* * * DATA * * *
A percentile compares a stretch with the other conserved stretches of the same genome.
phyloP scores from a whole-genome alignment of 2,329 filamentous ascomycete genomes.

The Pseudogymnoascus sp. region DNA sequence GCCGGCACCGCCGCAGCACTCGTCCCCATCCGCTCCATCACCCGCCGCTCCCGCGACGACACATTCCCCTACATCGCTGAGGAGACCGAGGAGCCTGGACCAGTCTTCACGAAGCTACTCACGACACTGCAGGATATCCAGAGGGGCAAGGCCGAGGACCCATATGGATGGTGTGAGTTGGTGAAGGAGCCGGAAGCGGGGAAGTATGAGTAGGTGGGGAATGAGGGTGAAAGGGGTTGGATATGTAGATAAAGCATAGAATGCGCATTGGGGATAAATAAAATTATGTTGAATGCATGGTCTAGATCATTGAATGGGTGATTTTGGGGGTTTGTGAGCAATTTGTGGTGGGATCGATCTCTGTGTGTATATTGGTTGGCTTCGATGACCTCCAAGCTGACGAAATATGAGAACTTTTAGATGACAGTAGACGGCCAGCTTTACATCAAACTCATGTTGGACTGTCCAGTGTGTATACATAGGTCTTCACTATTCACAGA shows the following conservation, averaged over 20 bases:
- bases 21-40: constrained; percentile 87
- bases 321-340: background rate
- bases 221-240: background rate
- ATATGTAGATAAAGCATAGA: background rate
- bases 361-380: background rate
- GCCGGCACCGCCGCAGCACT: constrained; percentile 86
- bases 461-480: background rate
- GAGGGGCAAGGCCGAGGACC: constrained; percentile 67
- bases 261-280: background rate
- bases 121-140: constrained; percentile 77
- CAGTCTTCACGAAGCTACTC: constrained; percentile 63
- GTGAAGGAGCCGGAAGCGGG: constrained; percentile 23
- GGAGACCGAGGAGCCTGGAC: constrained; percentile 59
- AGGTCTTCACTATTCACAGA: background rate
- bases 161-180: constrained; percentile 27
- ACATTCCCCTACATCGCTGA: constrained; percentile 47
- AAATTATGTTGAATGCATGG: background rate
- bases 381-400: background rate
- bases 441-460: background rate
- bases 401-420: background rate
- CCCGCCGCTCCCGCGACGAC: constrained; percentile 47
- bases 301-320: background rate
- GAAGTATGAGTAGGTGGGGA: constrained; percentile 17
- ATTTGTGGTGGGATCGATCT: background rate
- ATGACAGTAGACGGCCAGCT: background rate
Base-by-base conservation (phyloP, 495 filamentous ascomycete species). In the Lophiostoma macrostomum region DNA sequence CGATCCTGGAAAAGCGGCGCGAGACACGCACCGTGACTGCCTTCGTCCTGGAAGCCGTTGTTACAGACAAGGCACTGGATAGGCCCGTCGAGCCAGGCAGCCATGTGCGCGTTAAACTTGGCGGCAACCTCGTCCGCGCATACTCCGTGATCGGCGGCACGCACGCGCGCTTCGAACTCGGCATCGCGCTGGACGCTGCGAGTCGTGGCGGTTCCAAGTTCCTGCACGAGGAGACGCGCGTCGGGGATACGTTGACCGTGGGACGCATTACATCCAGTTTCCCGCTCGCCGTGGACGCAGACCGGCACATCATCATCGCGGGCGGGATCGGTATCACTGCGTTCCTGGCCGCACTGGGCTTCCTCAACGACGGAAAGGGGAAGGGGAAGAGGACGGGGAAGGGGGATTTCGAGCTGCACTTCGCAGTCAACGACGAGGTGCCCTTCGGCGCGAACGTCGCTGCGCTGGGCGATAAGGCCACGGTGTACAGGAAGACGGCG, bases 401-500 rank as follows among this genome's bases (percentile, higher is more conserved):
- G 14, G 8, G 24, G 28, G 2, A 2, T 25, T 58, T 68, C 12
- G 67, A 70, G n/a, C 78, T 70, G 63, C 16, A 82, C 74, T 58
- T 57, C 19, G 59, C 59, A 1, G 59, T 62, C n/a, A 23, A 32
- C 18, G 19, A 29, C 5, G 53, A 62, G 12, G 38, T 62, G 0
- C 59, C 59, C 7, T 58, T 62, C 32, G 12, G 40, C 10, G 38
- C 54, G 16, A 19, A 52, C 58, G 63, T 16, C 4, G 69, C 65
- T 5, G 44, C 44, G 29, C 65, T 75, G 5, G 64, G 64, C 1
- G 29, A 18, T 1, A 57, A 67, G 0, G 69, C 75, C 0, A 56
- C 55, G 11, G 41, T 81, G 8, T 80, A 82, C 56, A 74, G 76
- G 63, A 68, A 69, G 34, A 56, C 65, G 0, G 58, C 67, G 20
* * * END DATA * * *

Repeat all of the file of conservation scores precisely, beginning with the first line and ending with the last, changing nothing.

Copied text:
A percentile compares a stretch with the other conserved stretches of the same genome.
phyloP scores from a whole-genome alignment of 2,329 filamentous ascomycete genomes.

The Pseudogymnoascus sp. region DNA sequence GCCGGCACCGCCGCAGCACTCGTCCCCATCCGCTCCATCACCCGCCGCTCCCGCGACGACACATTCCCCTACATCGCTGAGGAGACCGAGGAGCCTGGACCAGTCTTCACGAAGCTACTCACGACACTGCAGGATATCCAGAGGGGCAAGGCCGAGGACCCATATGGATGGTGTGAGTTGGTGAAGGAGCCGGAAGCGGGGAAGTATGAGTAGGTGGGGAATGAGGGTGAAAGGGGTTGGATATGTAGATAAAGCATAGAATGCGCATTGGGGATAAATAAAATTATGTTGAATGCATGGTCTAGATCATTGAATGGGTGATTTTGGGGGTTTGTGAGCAATTTGTGGTGGGATCGATCTCTGTGTGTATATTGGTTGGCTTCGATGACCTCCAAGCTGACGAAATATGAGAACTTTTAGATGACAGTAGACGGCCAGCTTTACATCAAACTCATGTTGGACTGTCCAGTGTGTATACATAGGTCTTCACTATTCACAGA shows the following conservation, averaged over 20 bases:
- bases 21-40: constrained; percentile 87
- bases 321-340: background rate
- bases 221-240: background rate
- ATATGTAGATAAAGCATAGA: background rate
- bases 361-380: background rate
- GCCGGCACCGCCGCAGCACT: constrained; percentile 86
- bases 461-480: background rate
- GAGGGGCAAGGCCGAGGACC: constrained; percentile 67
- bases 261-280: background rate
- bases 121-140: constrained; percentile 77
- CAGTCTTCACGAAGCTACTC: constrained; percentile 63
- GTGAAGGAGCCGGAAGCGGG: constrained; percentile 23
- GGAGACCGAGGAGCCTGGAC: constrained; percentile 59
- AGGTCTTCACTATTCACAGA: background rate
- bases 161-180: constrained; percentile 27
- ACATTCCCCTACATCGCTGA: constrained; percentile 47
- AAATTATGTTGAATGCATGG: background rate
- bases 381-400: background rate
- bases 441-460: background rate
- bases 401-420: background rate
- CCCGCCGCTCCCGCGACGAC: constrained; percentile 47
- bases 301-320: background rate
- GAAGTATGAGTAGGTGGGGA: constrained; percentile 17
- ATTTGTGGTGGGATCGATCT: background rate
- ATGACAGTAGACGGCCAGCT: background rate
Base-by-base conservation (phyloP, 495 filamentous ascomycete species). In the Lophiostoma macrostomum region DNA sequence CGATCCTGGAAAAGCGGCGCGAGACACGCACCGTGACTGCCTTCGTCCTGGAAGCCGTTGTTACAGACAAGGCACTGGATAGGCCCGTCGAGCCAGGCAGCCATGTGCGCGTTAAACTTGGCGGCAACCTCGTCCGCGCATACTCCGTGATCGGCGGCACGCACGCGCGCTTCGAACTCGGCATCGCGCTGGACGCTGCGAGTCGTGGCGGTTCCAAGTTCCTGCACGAGGAGACGCGCGTCGGGGATACGTTGACCGTGGGACGCATTACATCCAGTTTCCCGCTCGCCGTGGACGCAGACCGGCACATCATCATCGCGGGCGGGATCGGTATCACTGCGTTCCTGGCCGCACTGGGCTTCCTCAACGACGGAAAGGGGAAGGGGAAGAGGACGGGGAAGGGGGATTTCGAGCTGCACTTCGCAGTCAACGACGAGGTGCCCTTCGGCGCGAACGTCGCTGCGCTGGGCGATAAGGCCACGGTGTACAGGAAGACGGCG, bases 401-500 rank as follows among this genome's bases (percentile, higher is more conserved):
- G 14, G 8, G 24, G 28, G 2, A 2, T 25, T 58, T 68, C 12
- G 67, A 70, G n/a, C 78, T 70, G 63, C 16, A 82, C 74, T 58
- T 57, C 19, G 59, C 59, A 1, G 59, T 62, C n/a, A 23, A 32
- C 18, G 19, A 29, C 5, G 53, A 62, G 12, G 38, T 62, G 0
- C 59, C 59, C 7, T 58, T 62, C 32, G 12, G 40, C 10, G 38
- C 54, G 16, A 19, A 52, C 58, G 63, T 16, C 4, G 69, C 65
- T 5, G 44, C 44, G 29, C 65, T 75, G 5, G 64, G 64, C 1
- G 29, A 18, T 1, A 57, A 67, G 0, G 69, C 75, C 0, A 56
- C 55, G 11, G 41, T 81, G 8, T 80, A 82, C 56, A 74, G 76
- G 63, A 68, A 69, G 34, A 56, C 65, G 0, G 58, C 67, G 20